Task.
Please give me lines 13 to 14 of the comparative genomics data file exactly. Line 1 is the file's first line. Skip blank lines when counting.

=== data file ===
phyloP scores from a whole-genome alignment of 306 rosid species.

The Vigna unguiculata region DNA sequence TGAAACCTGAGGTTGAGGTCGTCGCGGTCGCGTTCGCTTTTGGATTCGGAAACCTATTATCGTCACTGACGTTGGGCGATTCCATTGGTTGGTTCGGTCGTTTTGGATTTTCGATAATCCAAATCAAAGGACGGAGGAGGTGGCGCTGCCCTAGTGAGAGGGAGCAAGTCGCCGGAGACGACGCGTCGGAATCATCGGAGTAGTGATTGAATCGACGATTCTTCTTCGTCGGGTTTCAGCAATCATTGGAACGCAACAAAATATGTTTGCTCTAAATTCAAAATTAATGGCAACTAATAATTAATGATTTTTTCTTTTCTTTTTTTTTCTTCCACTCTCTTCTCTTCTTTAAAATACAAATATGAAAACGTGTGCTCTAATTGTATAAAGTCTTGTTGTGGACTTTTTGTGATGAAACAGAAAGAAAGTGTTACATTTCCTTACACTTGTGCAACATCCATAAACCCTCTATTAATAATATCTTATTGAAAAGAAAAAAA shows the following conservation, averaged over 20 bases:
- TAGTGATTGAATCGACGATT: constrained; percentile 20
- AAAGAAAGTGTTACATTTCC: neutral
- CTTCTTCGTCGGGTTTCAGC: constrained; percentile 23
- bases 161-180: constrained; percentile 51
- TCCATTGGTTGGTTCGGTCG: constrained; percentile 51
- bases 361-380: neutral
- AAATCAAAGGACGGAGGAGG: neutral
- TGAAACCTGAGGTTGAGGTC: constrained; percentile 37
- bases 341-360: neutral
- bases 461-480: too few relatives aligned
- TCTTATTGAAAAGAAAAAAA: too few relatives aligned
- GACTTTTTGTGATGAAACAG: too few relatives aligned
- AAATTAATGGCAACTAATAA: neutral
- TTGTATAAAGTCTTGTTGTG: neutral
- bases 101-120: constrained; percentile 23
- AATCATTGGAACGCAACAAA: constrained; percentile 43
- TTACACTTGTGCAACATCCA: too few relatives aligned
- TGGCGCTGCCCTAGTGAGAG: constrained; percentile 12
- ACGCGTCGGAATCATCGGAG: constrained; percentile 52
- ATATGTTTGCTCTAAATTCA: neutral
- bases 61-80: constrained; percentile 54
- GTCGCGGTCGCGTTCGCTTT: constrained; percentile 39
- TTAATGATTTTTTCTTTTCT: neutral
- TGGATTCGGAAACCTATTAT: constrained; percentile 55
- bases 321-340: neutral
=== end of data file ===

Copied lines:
- TCTTATTGAAAAGAAAAAAA: too few relatives aligned
- GACTTTTTGTGATGAAACAG: too few relatives aligned